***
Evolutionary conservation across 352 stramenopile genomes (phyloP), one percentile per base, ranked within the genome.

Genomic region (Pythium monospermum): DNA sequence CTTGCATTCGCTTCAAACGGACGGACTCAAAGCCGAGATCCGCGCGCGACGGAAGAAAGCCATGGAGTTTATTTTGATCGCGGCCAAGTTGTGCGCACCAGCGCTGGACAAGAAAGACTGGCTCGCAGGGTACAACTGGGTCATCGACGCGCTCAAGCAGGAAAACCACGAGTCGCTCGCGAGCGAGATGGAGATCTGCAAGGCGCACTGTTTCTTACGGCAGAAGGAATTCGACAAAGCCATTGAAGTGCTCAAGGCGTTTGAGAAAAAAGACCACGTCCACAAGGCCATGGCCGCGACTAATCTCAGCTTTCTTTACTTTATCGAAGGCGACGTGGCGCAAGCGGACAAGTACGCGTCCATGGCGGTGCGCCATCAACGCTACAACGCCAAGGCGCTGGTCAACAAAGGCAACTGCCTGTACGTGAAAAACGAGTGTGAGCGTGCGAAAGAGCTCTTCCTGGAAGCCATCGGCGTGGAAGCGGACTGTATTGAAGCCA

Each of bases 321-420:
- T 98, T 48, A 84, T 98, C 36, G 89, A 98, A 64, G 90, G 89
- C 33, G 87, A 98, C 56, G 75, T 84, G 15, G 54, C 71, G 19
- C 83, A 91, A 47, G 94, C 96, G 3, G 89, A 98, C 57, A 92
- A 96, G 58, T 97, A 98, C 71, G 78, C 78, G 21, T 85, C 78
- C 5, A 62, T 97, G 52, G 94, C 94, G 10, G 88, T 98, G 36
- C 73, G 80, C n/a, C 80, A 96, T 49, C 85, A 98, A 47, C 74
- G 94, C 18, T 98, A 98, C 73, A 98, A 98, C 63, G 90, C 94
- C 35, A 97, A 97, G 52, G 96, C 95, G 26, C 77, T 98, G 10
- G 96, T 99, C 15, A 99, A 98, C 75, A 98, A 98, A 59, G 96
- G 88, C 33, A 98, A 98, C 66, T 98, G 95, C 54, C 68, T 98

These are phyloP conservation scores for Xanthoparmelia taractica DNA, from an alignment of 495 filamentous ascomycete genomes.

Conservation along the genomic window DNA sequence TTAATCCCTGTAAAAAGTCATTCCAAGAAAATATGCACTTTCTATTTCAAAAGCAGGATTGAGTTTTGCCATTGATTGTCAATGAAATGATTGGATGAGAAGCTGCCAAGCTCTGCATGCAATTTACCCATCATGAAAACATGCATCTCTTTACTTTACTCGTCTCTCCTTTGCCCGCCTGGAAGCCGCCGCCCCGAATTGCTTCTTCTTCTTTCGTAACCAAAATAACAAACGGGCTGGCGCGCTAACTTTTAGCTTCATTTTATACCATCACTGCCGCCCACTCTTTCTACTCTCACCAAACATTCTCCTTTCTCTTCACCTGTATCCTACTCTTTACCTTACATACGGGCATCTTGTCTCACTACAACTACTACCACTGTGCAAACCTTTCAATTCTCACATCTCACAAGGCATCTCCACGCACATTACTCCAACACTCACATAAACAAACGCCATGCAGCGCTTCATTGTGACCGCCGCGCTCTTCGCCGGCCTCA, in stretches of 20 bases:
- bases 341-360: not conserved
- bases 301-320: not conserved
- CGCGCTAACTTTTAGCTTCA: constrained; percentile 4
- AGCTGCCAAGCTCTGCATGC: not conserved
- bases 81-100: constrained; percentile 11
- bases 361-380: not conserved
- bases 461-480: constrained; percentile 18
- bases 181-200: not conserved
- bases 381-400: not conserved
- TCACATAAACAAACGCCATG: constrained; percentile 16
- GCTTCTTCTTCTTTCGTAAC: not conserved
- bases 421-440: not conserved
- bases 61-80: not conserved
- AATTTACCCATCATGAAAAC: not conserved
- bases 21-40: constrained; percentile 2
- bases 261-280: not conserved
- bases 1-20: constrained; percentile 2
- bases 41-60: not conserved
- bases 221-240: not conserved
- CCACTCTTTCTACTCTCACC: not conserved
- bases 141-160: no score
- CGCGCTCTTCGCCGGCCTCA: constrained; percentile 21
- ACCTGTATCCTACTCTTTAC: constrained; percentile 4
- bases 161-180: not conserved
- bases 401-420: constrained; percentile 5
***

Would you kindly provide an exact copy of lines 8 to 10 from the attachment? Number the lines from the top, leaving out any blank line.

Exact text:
- C 5, A 62, T 97, G 52, G 94, C 94, G 10, G 88, T 98, G 36
- C 73, G 80, C n/a, C 80, A 96, T 49, C 85, A 98, A 47, C 74
- G 94, C 18, T 98, A 98, C 73, A 98, A 98, C 63, G 90, C 94